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Ten Years Later

Chapter 11
Night.
Concord returned to its place amidst the tents. English and French rivaled each other in
their devotion and courteous attention to the illustrious travelers. The English forwarded
to the French baskets of flowers, of which they had made a plentiful provision to greet
the arrival of the young princess; the French in return invited the English to a supper,
which was to be given the next day. Congratulations were poured in upon the princess
everywhere during her journey. From the respect paid her on all sides, she seemed like
a queen; and from the adoration with which she was treated by two or three; she
appeared an object of worship. The queen-mother gave the French the most
affectionate reception. France was her native country, and she had suffered too much
unhappiness in England for England to have made her forget France. She taught her
daughter, then, by her own affection for it, that love for a country where they had both
been hospitably received, and where a brilliant future opened before them. After the
public entry was over, and the spectators in the streets had partially dispersed, and the
sound of the music and cheering of the crowd could be heard only in the distance; when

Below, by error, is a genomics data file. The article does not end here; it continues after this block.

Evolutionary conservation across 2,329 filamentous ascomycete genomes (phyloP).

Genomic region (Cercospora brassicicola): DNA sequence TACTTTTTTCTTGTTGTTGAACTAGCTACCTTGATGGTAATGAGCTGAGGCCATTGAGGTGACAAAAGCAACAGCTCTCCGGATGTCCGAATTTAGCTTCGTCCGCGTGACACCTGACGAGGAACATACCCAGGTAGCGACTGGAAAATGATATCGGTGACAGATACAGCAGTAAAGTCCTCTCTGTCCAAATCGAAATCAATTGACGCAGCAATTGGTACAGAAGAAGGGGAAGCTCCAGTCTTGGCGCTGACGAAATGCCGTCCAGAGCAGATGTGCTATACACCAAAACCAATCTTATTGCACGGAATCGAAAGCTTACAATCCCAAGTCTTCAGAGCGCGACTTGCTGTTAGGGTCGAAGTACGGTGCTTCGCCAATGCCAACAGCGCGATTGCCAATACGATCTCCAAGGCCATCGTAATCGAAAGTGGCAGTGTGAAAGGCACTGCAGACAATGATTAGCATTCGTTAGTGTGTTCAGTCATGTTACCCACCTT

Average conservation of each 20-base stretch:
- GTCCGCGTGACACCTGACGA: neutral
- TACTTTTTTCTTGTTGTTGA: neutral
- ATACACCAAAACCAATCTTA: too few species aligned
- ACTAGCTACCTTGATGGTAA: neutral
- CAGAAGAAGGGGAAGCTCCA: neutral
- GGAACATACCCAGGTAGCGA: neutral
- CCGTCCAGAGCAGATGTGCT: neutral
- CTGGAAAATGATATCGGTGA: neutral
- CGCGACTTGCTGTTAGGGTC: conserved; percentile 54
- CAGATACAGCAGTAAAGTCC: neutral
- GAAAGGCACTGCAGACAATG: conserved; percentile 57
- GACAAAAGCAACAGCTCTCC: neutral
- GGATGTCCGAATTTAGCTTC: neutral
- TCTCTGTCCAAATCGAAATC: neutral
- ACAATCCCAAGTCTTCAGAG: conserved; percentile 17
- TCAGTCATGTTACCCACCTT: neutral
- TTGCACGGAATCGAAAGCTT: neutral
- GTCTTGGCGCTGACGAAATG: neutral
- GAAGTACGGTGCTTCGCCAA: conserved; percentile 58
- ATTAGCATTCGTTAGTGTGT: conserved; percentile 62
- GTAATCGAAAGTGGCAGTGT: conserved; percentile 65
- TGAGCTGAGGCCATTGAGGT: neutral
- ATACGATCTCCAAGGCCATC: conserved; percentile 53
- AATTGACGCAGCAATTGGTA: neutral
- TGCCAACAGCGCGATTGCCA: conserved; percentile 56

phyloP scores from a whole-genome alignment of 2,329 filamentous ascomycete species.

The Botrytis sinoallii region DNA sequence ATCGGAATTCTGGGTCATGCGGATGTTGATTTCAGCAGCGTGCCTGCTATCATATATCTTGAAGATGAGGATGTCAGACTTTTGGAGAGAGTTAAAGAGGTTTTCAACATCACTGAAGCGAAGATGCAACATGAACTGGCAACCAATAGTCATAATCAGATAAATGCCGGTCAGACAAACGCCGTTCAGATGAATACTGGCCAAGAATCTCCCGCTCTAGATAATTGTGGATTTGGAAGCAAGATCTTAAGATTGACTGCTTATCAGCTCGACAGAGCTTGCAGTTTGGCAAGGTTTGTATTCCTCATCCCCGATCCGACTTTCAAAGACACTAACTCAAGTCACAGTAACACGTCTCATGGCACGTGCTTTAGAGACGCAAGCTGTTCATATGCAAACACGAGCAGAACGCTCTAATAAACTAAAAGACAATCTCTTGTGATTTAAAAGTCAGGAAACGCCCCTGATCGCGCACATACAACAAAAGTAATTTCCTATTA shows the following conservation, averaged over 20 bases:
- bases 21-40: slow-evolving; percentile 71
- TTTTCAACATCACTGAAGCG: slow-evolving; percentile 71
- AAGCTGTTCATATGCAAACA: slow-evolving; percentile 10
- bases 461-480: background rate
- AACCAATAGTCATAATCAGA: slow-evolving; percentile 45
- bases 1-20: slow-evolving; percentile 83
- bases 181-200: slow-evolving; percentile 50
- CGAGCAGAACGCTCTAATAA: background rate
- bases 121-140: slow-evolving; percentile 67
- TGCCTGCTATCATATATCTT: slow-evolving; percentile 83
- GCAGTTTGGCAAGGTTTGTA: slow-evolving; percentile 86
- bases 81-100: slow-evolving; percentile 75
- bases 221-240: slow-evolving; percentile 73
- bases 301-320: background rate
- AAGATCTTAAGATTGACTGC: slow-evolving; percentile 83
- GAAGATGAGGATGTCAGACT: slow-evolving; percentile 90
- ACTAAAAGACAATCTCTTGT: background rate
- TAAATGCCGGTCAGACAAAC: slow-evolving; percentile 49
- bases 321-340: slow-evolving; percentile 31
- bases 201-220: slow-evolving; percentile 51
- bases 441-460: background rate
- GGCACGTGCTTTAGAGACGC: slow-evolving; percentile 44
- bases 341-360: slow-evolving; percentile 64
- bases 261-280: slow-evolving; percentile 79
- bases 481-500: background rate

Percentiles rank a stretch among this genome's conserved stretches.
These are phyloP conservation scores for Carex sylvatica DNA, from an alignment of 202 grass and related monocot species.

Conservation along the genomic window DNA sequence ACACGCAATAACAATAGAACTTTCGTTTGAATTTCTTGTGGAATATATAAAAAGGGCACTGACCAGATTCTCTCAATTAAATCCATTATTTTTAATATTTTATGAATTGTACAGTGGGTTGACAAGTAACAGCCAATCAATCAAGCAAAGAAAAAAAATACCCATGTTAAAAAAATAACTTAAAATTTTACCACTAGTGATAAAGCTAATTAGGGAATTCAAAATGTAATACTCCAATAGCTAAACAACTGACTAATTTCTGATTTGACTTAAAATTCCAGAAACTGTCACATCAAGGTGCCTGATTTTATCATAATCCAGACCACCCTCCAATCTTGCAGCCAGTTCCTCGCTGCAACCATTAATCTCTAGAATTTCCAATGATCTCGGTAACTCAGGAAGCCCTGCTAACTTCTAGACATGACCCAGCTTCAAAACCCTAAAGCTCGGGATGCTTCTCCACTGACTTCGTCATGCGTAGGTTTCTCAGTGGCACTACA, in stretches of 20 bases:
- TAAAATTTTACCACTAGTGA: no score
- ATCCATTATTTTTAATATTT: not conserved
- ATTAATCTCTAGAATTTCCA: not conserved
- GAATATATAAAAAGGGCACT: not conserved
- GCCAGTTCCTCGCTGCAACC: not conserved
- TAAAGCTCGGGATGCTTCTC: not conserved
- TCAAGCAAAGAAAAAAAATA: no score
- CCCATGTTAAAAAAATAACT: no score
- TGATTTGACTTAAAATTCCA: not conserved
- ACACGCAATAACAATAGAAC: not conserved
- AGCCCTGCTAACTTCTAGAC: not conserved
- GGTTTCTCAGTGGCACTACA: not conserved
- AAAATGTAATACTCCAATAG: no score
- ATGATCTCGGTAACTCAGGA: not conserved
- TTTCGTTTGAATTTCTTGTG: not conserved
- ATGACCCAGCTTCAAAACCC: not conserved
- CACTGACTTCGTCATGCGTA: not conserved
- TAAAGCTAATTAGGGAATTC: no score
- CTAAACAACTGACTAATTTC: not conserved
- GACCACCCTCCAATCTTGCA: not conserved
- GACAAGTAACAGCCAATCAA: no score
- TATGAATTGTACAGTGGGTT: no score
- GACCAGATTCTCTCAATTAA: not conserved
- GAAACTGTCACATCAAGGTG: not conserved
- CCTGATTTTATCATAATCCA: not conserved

the night had closed in, wrapping with its star- covered mantle the sea, the harbor, the
town, and surrounding country, De Guiche, still excited by the great events of the day,
returned to his tent, and seated himself upon one of the stools with so profound an
expression of distress that Bragelonne kept his eyes fixed upon him, until he heard him
sigh, and then he approached him. The count had thrown himself back on his seat,
leaning his shoulders against the partition of the tent, and remained thus, his face
buried in his hands, with heaving chest and restless limbs.
"You are suffering?" asked Raoul.
"Cruelly."
"Bodily, I suppose?"
"Yes; bodily."
"This has indeed been a harassing day," continued the young man, his eyes fixed upon
his friend.
"Yes; a night's rest will probably restore me."
"Shall I leave you?"
"No; I wish to talk to you."
"You shall not speak to me, Guiche, until you have first answered my questions."
 
 
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